Deborah Berke Partners’ Collaboration with One Lux Studio Shows What Daylighting Design Can Do for Sustainability
Shared pursuits bring the architect and lighting designer together for an innovative project.
For Deborah Berke Partners, the design of Cummins Distribution Business headquarters in downtown Indianapolis meant not only designing a visually striking and technically innovative office building but continuing a conversation with the architectural legacy of Cummins, the diesel energy company known for its unwavering support of progressive architecture.
The building’s ambitious program includes open offices with ample natural light, retail and social spaces, a public park, and over 60 artworks. To create a unifying lighting strategy across the interior, while giving the building a strong presence on the Indianapolis skyline, the architects brought in lighting design firm One Lux Studio, whose work includes the ExxonMobil Corporate Campus, NASCAR Hall of Fame, and The NoMad Hotel Bar.
A new collaboration for the two firms, they found a common language in the creative approach to a fast track project—one where the structure was going up while many decisions about the interior were still being made. “What set One Lux apart was their willingness to let lighting be in the background,” says Ameet Hiremath, a principal at Deborah Berke Partners. “But also creating these moments—like the design of the luminous ceiling in the center of the lobby—where the light is front and center.”
To achieve flare, for One Lux the solutions are not always in high-tech innovation. Sometimes the answer is in knowing when to dial back. Tasked with developing exterior lighting that would give the building presence on the low-slung Indianapolis skyline, One Lux came up with what they refer to as the “do-nothing scheme.” “The building is elegant enough on its own. So we wanted to express the architecture, have it glow from within,” says Stephen Margulies, co-founder at One Lux. “So we decided to do nothing but focus on which lights we want to keep on for extended times during the nighttime.”
Elsewhere, the challenges were more technical. The nine-story building is distinguished by its narrow floor plate and large windows which allow daylight to penetrate deep into the interior. This design reduces the need for electric lighting, bolstering the company’s efforts in sustainability, but also poses several hurdles. Buildings this transparent require significant considerations of how daylight impacts indoor activity. The architects devised a facade with sculptural overhangs, vertical fins, and brises-soleil to provide shading from the sun.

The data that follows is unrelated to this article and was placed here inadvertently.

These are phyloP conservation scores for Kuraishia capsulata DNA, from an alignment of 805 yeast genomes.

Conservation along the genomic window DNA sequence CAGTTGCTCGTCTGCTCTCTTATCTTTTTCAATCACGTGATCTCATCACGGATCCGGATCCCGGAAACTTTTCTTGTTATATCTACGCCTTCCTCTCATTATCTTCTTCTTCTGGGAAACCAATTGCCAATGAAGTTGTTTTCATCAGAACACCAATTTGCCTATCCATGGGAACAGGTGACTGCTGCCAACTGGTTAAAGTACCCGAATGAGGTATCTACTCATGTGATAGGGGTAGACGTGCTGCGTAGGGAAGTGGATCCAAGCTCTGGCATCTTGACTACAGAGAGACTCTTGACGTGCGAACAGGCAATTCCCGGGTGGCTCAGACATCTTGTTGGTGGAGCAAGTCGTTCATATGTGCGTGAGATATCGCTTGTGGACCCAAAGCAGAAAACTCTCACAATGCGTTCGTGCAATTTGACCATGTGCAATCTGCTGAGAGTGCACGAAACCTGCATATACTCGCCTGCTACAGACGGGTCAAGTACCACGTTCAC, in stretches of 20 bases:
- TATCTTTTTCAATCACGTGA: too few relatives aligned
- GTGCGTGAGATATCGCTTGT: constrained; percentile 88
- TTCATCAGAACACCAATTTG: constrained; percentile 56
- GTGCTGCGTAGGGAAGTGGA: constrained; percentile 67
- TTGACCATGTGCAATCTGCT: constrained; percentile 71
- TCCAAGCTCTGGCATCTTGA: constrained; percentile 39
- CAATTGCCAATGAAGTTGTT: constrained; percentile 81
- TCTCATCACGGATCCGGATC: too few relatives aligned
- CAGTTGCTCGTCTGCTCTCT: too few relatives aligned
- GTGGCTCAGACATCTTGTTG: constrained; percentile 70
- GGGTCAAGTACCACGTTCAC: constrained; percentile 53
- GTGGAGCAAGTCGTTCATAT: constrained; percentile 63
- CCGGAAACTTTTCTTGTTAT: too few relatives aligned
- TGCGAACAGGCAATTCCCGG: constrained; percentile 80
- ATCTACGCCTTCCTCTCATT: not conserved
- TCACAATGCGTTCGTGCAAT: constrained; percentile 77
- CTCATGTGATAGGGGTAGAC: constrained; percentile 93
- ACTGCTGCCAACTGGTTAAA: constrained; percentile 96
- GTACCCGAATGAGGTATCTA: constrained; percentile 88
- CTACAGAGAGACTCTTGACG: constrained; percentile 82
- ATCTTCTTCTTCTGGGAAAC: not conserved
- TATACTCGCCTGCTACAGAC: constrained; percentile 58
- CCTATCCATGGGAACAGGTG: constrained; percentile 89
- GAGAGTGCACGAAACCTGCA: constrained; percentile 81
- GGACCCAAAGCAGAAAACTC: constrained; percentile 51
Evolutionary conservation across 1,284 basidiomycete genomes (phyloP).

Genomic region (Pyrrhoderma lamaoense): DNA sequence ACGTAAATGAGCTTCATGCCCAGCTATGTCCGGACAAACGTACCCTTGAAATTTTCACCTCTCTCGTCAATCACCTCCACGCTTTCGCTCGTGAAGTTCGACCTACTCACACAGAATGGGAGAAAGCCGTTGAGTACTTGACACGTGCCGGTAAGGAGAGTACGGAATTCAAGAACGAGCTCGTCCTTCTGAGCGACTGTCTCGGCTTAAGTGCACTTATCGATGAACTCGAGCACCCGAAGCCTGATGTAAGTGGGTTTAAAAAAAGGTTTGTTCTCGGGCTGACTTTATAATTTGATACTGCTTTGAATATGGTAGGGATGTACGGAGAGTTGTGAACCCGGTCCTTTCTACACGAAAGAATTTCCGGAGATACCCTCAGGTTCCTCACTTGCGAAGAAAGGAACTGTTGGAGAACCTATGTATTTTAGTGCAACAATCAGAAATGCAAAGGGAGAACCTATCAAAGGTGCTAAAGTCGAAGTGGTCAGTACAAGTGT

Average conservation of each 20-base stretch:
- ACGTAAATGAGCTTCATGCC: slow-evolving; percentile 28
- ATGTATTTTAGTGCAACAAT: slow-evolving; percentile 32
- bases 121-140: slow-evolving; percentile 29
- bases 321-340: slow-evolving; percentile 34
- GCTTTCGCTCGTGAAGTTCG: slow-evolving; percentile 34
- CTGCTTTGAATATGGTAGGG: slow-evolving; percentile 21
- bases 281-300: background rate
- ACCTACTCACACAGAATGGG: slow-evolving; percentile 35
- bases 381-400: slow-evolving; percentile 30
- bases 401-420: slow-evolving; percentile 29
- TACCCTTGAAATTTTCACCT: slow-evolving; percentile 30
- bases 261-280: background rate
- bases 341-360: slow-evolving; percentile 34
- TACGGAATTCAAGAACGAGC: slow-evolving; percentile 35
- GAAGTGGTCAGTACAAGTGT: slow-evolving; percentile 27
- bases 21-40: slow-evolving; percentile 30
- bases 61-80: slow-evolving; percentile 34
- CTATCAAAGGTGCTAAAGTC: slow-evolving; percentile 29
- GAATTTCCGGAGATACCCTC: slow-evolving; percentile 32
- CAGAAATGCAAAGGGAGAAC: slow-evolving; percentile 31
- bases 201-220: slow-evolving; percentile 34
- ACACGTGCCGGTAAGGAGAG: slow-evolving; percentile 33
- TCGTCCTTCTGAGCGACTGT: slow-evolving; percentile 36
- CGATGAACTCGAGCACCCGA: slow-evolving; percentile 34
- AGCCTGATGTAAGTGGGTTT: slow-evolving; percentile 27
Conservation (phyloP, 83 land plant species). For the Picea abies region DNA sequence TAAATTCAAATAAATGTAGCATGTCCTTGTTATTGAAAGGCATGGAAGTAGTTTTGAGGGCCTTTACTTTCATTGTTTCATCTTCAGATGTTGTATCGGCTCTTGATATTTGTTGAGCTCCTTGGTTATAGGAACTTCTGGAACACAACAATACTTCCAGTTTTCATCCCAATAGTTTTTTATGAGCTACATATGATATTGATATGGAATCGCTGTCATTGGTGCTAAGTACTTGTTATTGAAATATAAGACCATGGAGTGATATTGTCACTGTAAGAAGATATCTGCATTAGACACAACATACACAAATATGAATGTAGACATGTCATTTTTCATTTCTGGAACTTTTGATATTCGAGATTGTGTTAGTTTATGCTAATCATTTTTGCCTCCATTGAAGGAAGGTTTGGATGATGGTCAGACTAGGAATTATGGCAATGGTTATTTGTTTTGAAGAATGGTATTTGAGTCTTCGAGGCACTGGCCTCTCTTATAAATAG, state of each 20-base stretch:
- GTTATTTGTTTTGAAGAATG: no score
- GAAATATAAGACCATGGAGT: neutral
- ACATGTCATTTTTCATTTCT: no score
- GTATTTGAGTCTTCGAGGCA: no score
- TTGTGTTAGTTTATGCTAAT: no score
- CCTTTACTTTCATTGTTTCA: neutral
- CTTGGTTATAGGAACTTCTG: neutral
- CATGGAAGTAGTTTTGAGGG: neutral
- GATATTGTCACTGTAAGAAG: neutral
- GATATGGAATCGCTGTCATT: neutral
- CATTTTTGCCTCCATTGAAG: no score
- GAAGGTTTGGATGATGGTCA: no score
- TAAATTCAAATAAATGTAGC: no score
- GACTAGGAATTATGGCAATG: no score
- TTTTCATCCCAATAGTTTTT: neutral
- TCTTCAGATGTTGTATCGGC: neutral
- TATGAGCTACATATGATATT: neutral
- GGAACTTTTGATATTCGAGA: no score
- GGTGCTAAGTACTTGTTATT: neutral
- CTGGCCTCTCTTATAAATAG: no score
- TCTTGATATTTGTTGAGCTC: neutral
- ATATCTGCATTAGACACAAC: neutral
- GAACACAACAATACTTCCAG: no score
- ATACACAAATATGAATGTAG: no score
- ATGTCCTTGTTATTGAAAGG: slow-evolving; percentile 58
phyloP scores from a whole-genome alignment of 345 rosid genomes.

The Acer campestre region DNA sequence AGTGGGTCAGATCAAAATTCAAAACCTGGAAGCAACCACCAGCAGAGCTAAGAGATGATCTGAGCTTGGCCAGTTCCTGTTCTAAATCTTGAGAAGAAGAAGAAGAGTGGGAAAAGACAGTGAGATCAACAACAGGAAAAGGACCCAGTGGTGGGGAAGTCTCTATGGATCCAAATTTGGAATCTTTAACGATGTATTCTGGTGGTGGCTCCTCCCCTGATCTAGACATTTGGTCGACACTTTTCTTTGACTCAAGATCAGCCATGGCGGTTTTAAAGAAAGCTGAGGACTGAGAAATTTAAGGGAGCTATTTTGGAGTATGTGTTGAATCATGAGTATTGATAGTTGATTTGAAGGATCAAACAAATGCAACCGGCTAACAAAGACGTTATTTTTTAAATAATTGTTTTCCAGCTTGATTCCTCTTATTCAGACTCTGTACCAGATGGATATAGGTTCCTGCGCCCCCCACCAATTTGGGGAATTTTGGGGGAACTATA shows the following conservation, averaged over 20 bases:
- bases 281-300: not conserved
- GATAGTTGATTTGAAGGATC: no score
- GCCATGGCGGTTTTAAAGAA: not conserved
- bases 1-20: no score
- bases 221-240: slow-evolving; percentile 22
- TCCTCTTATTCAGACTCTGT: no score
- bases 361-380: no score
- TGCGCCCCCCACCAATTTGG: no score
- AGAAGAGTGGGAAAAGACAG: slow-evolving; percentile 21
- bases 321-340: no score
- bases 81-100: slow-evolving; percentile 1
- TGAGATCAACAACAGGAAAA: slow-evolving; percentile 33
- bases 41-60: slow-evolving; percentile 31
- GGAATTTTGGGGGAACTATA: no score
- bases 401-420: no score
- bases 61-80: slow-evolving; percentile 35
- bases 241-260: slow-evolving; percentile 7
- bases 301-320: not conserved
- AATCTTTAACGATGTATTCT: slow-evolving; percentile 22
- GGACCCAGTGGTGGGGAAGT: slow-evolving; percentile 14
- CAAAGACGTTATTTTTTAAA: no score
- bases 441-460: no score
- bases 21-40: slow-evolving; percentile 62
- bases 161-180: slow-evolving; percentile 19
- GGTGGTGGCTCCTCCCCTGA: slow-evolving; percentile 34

But these architectural interventions were not the only solution. Taking into account how people think and act within the building, called for more tailored, adaptive solutions. “If you are an employee with a desk facing east you’ll likely pull down the shades in the morning and leave them down for the duration of the day,” Margulies says. “Because of this you lose out on the opportunity to take advantage of good daylight when it’s available.”
The solution One Lux offered was the introduction of an automated shading system developed by lighting and shading manufacturer Lutron, which would provide comprehensive daylighting control, while giving employees the added flexibility of adjusting the shades based on their needs. “The architects brought up the idea of transparency as a main characteristic of the building,” recalls One Lux lead designer Yon Choy. “So in our very first presentation we asked, ‘have you considered automating the shading?’ For us that is often more important than our electric lighting solutions.” By specifying Lutron’s THEIA™ high performance fabrics, the lighting design team ensured that the expected daylight performance requirements—low glare, daylight harvesting, and views—were maintained.
Perhaps there is no better indication of a successful collaboration than when partners have difficulty remembering an idea’s origin—which happens often in discussing the Cummins project. For both the architects and the lighting design team, the importance lies in the balancing act between the functionality of the design and the more intangible impressions it produces. It is precisely this quality that connects the Distribution Business headquarters to the mid-century architecture of Cummins’ past and, at the same time, steers the company towards the future.